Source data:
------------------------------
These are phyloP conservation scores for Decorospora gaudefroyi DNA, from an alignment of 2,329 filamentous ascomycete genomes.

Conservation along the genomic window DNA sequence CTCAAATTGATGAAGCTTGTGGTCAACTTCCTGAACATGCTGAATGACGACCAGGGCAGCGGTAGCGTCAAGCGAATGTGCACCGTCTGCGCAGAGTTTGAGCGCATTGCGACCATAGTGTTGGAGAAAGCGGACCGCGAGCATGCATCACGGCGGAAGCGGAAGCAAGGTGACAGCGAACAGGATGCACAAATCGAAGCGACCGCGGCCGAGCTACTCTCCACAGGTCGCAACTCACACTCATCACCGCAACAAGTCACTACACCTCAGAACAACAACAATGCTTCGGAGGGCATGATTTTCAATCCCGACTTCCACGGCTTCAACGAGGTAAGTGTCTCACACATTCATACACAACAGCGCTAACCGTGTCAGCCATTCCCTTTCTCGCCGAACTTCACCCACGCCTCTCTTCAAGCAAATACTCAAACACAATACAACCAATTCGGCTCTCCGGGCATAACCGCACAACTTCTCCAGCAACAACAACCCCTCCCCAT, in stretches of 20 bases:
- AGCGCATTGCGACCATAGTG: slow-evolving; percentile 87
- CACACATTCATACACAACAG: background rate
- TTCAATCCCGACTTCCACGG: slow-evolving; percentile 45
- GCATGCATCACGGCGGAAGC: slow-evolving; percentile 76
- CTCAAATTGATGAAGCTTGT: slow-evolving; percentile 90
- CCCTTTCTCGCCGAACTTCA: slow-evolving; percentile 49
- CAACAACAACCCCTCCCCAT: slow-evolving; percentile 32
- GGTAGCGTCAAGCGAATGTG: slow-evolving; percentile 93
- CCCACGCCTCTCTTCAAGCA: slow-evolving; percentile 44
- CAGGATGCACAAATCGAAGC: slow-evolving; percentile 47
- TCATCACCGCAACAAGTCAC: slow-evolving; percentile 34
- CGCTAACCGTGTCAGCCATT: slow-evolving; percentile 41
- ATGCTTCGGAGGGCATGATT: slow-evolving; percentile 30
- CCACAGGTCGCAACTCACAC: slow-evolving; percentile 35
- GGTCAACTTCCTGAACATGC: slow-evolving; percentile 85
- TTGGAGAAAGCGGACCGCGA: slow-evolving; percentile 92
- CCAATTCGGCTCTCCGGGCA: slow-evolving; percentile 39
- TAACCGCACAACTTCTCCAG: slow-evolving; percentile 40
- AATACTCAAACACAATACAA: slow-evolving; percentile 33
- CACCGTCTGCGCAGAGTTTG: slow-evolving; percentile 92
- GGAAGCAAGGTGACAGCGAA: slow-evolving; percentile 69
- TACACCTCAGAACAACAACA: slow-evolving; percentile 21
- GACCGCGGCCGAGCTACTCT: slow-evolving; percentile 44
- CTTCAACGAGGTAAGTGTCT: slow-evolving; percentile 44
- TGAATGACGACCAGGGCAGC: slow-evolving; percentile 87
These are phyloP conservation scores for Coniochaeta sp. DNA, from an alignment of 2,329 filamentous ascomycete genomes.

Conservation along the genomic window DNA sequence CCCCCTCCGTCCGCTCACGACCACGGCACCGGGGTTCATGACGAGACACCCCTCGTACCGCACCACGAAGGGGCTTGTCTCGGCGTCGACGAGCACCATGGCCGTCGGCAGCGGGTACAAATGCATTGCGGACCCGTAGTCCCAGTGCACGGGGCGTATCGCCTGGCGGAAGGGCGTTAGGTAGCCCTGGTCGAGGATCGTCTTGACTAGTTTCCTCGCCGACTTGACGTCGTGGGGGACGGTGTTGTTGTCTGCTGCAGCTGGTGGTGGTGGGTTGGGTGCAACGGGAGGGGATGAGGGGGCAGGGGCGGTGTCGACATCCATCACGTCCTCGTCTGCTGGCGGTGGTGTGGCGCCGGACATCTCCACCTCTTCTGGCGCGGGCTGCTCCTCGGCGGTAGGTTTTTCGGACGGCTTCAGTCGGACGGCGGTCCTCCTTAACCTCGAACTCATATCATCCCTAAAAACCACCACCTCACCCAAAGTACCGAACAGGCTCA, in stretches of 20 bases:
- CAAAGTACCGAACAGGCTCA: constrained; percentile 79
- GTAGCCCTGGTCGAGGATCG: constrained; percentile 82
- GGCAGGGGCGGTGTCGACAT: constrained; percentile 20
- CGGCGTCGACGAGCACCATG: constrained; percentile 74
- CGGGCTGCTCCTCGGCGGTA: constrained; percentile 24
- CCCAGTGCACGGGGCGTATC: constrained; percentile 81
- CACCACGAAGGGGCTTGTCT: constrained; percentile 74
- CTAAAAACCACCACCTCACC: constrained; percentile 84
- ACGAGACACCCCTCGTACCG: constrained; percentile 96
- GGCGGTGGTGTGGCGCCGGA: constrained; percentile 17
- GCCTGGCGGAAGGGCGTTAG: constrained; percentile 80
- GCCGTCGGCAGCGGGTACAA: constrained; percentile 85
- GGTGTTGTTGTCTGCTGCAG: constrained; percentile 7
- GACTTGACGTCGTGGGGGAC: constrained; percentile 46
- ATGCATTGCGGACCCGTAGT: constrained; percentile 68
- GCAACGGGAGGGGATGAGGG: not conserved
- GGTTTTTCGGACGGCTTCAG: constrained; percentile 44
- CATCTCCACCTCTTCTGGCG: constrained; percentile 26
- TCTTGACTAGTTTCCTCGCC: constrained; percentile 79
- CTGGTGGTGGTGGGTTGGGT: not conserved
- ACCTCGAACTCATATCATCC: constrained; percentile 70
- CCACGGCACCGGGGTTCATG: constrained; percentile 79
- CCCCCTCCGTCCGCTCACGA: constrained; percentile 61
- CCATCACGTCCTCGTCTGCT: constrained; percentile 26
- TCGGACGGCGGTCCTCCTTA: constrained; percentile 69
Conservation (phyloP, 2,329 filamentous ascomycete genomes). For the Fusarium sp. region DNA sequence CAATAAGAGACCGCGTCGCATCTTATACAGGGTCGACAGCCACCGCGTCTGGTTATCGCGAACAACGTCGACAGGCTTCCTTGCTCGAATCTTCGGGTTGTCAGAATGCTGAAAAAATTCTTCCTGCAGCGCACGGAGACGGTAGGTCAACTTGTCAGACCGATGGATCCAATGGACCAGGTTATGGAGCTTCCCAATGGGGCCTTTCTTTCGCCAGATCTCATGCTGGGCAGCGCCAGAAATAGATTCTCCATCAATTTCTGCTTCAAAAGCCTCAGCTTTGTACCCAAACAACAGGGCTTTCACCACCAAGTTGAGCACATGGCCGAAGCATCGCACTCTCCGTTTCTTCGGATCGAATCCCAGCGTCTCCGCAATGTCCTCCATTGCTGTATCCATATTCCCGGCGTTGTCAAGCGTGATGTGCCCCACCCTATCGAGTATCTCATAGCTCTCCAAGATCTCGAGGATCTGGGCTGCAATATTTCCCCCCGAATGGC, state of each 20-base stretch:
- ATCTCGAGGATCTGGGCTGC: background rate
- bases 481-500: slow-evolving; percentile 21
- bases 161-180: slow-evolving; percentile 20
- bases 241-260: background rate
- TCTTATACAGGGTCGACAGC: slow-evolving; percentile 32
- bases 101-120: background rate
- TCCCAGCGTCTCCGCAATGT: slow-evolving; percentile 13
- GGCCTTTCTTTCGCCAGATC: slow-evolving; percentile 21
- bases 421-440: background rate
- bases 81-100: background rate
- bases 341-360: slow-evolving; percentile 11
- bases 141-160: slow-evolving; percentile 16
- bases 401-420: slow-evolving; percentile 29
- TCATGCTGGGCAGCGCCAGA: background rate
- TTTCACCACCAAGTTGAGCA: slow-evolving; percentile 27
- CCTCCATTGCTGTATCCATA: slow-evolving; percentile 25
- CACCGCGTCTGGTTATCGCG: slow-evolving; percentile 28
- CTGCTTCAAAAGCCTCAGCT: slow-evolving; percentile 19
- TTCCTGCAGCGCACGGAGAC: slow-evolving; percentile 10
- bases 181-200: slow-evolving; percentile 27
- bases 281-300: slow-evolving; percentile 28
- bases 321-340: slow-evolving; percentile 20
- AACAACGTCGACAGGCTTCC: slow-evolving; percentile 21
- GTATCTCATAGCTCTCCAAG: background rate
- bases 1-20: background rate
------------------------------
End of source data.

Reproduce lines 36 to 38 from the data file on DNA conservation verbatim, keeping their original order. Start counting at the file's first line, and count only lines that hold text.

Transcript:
- CACCACGAAGGGGCTTGTCT: constrained; percentile 74
- CTAAAAACCACCACCTCACC: constrained; percentile 84
- ACGAGACACCCCTCGTACCG: constrained; percentile 96